The IRS has many rules regarding the payroll deduction of 403(b) contributions. The timely deposit of employee contributions is one of them.
According to the IRS.gov Plan Fix-It Guide:
Department of Labor (DOL) rules require that the employer deposit deferrals to the trust as soon as the employer can; however, in no event can the deposit be later than the 15th business day of the following month.
If elective contributions are not made on a timely basis, this can represent an operational mistake and a prohibited transaction. This can put the district at risk for having their plan disqualified by the IRS. There are rules for correcting operational mistakes and rules for fixing prohibited transaction. However, the former falls under the Employee Plans Compliance Resolution System (EPCRS) and the latter falls under the DOL self-correction procedure: Voluntary Fiduciary Correction Program (VFCP).
The IRS expectation is for employee elective deferrals to be forwarded to the vendor as soon as administratively feasible. While they do have methods for making corrections, prevention is the best medicine. If you have any questions regarding this issue, please contact us at 1-800-279-4030.
While employers may remit employer 403(b) contributions by mailing checks to our custodian bank, we encourage the use of electronic payments. For those using yourPLAN ACCESS for contribution information, you have the option of sending contributions electronically.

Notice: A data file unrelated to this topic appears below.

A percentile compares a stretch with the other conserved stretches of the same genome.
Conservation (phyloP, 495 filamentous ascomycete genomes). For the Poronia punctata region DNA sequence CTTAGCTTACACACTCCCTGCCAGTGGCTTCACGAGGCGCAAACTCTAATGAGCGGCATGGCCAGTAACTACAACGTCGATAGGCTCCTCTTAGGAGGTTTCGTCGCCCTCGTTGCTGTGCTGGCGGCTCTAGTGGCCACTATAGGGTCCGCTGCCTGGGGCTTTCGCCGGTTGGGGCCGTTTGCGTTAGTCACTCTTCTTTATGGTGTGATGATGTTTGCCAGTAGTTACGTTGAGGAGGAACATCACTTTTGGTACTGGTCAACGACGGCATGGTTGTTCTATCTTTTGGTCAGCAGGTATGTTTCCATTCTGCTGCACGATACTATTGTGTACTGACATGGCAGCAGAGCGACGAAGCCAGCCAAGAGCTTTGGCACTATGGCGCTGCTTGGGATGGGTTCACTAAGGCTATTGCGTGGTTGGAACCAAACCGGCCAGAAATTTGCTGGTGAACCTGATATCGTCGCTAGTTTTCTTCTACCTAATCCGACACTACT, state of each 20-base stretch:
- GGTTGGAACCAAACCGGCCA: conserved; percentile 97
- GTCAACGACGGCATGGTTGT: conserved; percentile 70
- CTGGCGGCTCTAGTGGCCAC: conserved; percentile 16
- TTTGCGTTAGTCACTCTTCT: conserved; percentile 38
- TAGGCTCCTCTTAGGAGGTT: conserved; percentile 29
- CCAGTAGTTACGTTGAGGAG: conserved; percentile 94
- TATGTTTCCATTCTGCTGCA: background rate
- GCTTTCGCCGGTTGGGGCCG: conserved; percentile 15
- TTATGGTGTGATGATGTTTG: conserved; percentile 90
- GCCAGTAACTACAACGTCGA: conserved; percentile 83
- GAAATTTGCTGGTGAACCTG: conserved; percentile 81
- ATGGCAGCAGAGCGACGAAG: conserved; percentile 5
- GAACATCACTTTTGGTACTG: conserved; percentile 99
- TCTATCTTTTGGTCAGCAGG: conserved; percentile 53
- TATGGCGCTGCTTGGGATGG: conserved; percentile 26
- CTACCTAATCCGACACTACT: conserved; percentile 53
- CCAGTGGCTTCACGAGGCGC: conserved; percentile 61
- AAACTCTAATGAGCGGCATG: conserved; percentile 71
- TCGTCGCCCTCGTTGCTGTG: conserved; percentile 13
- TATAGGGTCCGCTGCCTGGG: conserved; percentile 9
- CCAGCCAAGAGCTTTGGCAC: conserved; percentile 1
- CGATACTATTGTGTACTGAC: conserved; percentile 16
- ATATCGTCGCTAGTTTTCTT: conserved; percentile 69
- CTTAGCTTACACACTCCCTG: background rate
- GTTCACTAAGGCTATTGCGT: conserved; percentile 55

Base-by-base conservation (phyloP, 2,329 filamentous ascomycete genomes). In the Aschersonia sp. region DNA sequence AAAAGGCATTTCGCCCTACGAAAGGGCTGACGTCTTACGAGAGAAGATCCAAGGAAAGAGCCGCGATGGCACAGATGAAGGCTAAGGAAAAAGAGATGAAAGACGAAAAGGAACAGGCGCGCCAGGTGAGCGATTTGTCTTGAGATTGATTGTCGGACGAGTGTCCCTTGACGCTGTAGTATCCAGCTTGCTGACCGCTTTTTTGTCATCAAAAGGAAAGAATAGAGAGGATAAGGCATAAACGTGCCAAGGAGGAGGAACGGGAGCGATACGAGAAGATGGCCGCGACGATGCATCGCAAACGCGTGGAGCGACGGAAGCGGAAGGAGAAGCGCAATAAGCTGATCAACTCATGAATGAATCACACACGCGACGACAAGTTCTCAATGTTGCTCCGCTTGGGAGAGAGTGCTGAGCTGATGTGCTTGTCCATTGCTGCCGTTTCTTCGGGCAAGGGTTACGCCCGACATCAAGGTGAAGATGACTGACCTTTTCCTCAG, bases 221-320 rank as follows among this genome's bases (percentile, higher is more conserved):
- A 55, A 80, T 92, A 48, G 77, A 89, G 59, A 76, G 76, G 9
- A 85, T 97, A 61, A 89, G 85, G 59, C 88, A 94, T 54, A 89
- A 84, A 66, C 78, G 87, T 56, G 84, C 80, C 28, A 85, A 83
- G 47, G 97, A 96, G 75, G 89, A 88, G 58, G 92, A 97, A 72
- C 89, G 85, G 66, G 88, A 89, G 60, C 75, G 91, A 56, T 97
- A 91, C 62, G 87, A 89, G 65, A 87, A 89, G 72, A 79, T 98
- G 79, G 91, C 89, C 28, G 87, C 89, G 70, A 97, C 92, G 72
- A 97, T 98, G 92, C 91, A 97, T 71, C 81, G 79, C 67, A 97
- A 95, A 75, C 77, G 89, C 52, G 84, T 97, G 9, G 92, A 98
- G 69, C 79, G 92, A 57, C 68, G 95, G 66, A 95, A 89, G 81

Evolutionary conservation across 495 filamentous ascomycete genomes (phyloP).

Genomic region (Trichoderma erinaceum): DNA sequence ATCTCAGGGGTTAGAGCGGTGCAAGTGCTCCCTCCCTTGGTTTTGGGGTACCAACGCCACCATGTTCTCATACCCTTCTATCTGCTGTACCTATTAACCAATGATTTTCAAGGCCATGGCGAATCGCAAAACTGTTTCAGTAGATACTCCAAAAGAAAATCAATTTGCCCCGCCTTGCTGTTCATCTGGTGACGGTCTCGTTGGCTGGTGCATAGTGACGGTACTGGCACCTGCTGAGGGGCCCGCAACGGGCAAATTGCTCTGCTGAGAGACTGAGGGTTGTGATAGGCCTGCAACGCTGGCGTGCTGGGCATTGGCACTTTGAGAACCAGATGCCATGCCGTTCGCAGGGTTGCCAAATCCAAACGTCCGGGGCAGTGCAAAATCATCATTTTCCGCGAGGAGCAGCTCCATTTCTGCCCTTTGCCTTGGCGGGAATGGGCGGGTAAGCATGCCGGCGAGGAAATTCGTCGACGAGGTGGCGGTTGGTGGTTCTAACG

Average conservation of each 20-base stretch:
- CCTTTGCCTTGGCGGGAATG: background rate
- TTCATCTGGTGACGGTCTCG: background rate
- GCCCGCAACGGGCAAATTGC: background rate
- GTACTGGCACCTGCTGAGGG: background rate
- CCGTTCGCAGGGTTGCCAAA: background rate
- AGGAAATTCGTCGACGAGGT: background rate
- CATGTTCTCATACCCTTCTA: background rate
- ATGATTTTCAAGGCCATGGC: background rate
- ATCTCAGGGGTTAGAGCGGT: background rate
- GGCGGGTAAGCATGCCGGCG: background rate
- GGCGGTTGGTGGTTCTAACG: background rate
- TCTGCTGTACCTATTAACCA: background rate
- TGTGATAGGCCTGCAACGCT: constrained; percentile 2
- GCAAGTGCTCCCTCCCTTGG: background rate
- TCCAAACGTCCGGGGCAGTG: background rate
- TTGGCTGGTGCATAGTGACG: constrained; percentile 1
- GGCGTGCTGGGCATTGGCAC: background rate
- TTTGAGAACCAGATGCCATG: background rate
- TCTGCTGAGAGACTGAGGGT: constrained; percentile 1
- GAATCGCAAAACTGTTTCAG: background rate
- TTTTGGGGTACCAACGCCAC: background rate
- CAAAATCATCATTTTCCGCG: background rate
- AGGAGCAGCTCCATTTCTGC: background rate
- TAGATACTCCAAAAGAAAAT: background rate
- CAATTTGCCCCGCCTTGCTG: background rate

After the payroll and contribution details have been put into yourPLAN ACCESS, you can simply choose to ACH or wire the funds to WEA Member Benefits. This can be set to pull from your bank account on the date of payroll or if you prefer to have the funds pushed from your account, we can provide you with our bank account information.
If you would like to switch to electronic contributions, simply give us a call at 1-800-279-4030 and we can go over the details with you.
The exact amount a participant can contribute to a 403(b) may vary depending on their eligibility for catch-up contributions and whether catch-up contributions are allowed by the district. The IRS requires that each employer’s plan document specify which catch-up provisions are allowed. This applies to both pretax elective deferrals and designated Roth contributions.
The IRS views these as individual limits. If any employee participates in more than one 403(b), even across different employers, the combined amount of all elective deferrals is subject to the one limit. This is the maximum allowed per calendar year (not the employee’s contract beginning or ending date).
Any amount contributed above the limit is considered an excess. Being in excess could cause all accounts held by a participant to lose their 403(b) status. The IRS places responsibility on the employer to limit deferrals to the plan. Each vendor may keep track of contributions to prevent excesses, but may only be aware of a portion of an individual’s contributions. Compiling a list of participants and deferrals each year, along with establishing procedures with vendors and educating participants of their responsibilities are the best ways to prevent excess contributions.